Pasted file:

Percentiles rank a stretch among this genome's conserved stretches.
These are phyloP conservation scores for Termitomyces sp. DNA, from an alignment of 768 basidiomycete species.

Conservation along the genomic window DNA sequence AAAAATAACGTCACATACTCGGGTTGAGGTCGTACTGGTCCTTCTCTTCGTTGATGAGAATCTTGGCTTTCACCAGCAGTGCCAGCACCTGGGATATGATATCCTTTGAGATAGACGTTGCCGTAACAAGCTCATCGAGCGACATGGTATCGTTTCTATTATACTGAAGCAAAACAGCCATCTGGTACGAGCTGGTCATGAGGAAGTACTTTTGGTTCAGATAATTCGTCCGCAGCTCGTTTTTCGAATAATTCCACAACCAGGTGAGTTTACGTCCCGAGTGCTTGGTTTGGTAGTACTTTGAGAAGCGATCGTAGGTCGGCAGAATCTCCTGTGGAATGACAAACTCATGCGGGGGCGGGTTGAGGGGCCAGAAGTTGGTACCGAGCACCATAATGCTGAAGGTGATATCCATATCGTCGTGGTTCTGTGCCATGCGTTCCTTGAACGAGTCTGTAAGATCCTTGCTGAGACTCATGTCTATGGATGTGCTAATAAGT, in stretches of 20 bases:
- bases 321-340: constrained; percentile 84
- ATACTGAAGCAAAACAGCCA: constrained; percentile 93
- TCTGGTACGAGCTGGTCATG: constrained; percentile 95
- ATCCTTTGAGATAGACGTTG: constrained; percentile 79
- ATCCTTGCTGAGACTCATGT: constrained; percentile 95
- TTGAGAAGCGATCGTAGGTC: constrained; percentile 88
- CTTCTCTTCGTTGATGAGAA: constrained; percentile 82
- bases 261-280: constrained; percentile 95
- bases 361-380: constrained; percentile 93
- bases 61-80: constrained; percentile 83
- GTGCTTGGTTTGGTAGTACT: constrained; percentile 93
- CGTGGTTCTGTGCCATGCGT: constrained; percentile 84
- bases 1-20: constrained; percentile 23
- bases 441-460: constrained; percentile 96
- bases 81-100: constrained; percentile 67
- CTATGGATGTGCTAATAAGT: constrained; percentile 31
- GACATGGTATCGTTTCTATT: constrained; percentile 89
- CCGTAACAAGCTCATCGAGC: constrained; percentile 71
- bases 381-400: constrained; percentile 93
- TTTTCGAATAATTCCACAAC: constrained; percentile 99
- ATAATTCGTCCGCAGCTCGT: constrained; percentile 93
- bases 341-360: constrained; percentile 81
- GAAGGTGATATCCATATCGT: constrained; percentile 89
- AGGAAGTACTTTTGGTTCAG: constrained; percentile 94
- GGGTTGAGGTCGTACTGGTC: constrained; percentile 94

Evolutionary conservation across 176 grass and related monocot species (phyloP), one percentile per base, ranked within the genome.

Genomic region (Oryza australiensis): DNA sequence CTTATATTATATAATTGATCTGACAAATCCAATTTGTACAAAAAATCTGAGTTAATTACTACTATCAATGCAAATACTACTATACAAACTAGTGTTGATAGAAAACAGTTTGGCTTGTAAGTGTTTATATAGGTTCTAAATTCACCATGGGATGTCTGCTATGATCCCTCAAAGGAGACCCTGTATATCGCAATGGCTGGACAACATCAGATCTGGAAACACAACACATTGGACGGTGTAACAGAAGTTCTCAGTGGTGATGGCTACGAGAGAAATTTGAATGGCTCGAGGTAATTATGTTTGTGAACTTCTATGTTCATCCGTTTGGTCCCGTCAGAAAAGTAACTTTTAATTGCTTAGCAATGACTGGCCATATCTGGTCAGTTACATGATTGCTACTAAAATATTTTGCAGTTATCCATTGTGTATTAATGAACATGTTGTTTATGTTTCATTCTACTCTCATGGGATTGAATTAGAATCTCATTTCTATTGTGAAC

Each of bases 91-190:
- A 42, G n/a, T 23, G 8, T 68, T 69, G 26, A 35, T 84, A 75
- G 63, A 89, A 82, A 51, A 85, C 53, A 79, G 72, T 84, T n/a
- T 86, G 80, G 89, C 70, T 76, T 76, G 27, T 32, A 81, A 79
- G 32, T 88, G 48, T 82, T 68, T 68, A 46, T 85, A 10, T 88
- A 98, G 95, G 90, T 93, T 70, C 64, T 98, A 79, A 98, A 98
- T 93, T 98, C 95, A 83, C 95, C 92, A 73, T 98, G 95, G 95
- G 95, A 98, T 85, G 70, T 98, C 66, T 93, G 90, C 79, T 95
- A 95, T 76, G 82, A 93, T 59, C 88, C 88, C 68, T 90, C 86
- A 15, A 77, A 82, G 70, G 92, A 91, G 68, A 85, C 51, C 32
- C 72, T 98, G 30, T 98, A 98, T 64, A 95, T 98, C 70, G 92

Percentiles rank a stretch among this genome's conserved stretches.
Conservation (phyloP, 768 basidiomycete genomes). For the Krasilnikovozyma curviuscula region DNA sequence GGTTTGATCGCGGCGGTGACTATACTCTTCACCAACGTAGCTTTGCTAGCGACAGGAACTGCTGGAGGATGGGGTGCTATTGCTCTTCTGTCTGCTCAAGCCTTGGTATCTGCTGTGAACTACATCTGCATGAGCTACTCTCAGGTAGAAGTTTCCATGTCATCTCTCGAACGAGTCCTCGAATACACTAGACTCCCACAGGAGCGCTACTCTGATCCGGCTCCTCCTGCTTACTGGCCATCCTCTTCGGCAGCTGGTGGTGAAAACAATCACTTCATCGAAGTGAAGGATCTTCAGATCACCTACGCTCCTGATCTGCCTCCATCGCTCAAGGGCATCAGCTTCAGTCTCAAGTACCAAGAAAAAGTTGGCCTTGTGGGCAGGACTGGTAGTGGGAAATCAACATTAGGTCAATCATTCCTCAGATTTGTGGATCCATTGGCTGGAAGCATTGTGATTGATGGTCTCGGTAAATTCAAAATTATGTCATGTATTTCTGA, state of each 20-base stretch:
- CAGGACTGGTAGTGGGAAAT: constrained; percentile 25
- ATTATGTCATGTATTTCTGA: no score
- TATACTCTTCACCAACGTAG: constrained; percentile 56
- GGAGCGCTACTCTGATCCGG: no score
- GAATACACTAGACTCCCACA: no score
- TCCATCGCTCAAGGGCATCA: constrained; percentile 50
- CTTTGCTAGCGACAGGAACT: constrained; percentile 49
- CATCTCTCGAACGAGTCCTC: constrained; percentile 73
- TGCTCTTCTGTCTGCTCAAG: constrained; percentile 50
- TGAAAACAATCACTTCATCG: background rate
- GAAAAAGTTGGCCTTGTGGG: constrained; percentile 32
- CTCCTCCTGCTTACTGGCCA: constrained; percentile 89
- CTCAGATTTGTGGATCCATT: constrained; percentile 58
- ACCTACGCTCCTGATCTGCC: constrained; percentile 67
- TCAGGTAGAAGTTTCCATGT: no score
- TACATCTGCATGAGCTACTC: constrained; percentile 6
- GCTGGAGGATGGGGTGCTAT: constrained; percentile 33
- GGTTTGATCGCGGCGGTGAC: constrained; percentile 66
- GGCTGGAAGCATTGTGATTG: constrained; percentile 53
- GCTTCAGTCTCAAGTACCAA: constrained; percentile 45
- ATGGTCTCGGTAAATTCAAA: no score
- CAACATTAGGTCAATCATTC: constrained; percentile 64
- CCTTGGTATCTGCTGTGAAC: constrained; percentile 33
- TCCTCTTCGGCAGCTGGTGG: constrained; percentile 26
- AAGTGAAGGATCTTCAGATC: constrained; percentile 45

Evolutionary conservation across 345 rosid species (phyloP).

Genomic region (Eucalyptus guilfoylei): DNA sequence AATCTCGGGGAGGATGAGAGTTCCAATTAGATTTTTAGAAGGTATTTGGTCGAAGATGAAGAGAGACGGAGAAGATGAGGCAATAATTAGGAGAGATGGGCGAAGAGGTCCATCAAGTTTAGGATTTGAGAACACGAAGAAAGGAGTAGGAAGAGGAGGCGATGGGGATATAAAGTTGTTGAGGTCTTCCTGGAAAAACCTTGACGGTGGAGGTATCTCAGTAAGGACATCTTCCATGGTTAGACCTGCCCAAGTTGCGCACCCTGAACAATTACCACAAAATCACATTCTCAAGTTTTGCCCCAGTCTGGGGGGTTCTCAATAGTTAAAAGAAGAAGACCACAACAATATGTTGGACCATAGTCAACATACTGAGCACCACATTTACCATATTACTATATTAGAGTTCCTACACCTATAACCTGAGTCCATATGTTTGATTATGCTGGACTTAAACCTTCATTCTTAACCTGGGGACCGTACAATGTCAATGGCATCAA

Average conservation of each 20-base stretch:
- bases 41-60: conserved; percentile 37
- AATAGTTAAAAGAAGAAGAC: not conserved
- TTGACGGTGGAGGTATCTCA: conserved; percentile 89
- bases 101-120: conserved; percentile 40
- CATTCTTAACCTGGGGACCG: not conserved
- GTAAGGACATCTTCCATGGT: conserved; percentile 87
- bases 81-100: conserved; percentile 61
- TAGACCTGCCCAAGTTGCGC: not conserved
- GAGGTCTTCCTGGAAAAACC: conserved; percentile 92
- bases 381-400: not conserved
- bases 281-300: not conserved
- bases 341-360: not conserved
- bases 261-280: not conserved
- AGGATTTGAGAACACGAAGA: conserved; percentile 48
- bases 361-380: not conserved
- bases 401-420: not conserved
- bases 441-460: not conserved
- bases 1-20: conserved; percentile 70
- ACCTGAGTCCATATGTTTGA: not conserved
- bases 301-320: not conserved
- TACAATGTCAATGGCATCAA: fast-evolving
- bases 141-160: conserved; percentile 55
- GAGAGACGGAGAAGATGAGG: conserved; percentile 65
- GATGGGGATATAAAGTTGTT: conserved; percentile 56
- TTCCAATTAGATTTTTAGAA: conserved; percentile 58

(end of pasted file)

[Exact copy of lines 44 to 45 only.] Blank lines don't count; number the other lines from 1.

- CAGGACTGGTAGTGGGAAAT: constrained; percentile 25
- ATTATGTCATGTATTTCTGA: no score